Ever since the millennial transition, the world of the healthcare A&D professional has expanded thanks in part to the scientific discoveries of neurogenesis and the growing understanding as to the importance of environmental daytime light and the need for darkness at night, especially as it relates to sleep. The process of neurogenesis or the brain’s ability to regenerate and grow new neurons has opened the interconnected design/science door between our two professions because it establishes the long-sought–after link between the brain and the built environment. And the process of neurogenesis is leading the way because this growth-promoting function can only occur in an “enriched environment” such as rooms that provide bright, light-filled days and darkened conditions at night, contrasting visual stimuli, expansive nature views with access to natural sights and sounds, and an interior environment that supports the body and brain in the process of sleep. But as in life, nothing is easy and especially for the healthcare design professional, because here lies the problem: How do you provide patients and long-term care residents the daytime light-filled rooms AND the night time darkened environments (both conditions needed to promote sleep), while allowing nighttime medical intrusions such as numerous bursts of corridor light trespassing into a sleeping patient’s darkened room and the barbaric burst of white night lighting as duty staff go about their routine middle-of-the-night vital checks and blood drawls?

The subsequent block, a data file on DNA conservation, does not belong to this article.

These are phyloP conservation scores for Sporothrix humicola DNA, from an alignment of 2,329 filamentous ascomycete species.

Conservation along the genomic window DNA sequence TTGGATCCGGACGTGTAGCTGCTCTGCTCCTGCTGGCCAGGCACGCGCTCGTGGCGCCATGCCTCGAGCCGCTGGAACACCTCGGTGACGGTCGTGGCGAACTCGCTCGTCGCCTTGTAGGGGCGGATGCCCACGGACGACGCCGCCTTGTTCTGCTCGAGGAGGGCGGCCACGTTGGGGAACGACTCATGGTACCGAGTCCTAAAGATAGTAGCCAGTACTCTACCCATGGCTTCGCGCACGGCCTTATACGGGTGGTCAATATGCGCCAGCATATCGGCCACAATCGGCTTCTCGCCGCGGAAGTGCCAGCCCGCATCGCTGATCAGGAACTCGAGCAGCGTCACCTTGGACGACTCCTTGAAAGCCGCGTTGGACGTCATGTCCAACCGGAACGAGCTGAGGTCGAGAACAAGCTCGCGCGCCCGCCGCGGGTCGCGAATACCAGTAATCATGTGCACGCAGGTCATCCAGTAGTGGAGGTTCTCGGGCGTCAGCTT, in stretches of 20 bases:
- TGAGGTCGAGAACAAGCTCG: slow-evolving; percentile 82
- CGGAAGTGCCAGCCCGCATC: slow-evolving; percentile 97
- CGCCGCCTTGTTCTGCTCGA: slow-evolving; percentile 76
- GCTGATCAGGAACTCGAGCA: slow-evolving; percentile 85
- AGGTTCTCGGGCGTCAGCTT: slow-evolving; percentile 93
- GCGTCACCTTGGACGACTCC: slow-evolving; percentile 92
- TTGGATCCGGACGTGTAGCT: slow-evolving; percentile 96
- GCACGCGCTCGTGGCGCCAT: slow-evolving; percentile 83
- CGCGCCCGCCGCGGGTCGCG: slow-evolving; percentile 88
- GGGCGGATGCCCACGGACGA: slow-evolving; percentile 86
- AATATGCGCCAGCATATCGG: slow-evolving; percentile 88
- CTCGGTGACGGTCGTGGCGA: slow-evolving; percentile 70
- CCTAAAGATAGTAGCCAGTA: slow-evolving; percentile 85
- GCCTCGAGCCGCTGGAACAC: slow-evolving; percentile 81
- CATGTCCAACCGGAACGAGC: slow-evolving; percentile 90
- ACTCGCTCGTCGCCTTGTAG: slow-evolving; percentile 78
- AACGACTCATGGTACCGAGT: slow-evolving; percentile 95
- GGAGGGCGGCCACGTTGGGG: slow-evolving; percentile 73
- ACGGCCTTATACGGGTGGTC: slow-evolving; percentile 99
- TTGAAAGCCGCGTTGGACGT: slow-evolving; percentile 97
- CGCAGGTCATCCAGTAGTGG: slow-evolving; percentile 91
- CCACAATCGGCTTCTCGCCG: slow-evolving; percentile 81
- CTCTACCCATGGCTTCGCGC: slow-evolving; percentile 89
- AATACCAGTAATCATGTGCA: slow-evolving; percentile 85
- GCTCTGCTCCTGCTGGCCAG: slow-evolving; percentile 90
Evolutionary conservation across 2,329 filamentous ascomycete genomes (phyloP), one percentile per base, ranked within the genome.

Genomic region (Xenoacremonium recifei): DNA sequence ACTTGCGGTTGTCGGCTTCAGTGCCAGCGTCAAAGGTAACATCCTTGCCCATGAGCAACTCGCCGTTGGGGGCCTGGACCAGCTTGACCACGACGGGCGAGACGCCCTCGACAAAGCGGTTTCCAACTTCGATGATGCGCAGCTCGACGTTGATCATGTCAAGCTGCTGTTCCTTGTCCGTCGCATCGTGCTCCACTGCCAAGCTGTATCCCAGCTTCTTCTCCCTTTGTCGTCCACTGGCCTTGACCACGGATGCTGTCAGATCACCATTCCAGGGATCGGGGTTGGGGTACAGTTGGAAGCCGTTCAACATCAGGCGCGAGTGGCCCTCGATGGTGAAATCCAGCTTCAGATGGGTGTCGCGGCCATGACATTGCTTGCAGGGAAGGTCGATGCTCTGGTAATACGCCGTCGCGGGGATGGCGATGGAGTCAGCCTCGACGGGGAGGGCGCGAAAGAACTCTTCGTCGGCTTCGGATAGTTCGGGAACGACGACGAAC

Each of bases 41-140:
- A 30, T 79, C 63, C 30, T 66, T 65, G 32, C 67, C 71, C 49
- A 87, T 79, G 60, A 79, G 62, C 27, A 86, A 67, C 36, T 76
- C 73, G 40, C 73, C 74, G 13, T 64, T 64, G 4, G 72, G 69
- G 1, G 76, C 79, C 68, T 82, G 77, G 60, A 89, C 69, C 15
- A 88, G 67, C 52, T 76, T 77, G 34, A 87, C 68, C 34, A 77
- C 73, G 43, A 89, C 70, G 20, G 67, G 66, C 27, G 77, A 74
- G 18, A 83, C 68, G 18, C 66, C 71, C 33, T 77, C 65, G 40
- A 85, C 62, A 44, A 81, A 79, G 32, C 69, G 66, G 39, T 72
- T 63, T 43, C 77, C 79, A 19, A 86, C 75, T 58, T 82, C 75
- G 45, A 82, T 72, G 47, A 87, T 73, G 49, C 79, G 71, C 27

A few weeks ago another blogger had presented her thoughts on a unique medical training concept called "narrative medicine" which describes how new physicians were encouraged to explore outside of their fields in order to fully understand their patients needs and conditions. So to that I pose the challenge for the A&D professional to uncover the existing solution that is hidden within emerging medical and scientific research. For unless we go outside of the design world and approach patient room design from the perspective of what the body and brain need for achieving optimal sleep and healing, we will not be designing spaces with the patient’s best interest in mind, especially when it comes to getting a good night’s sleep.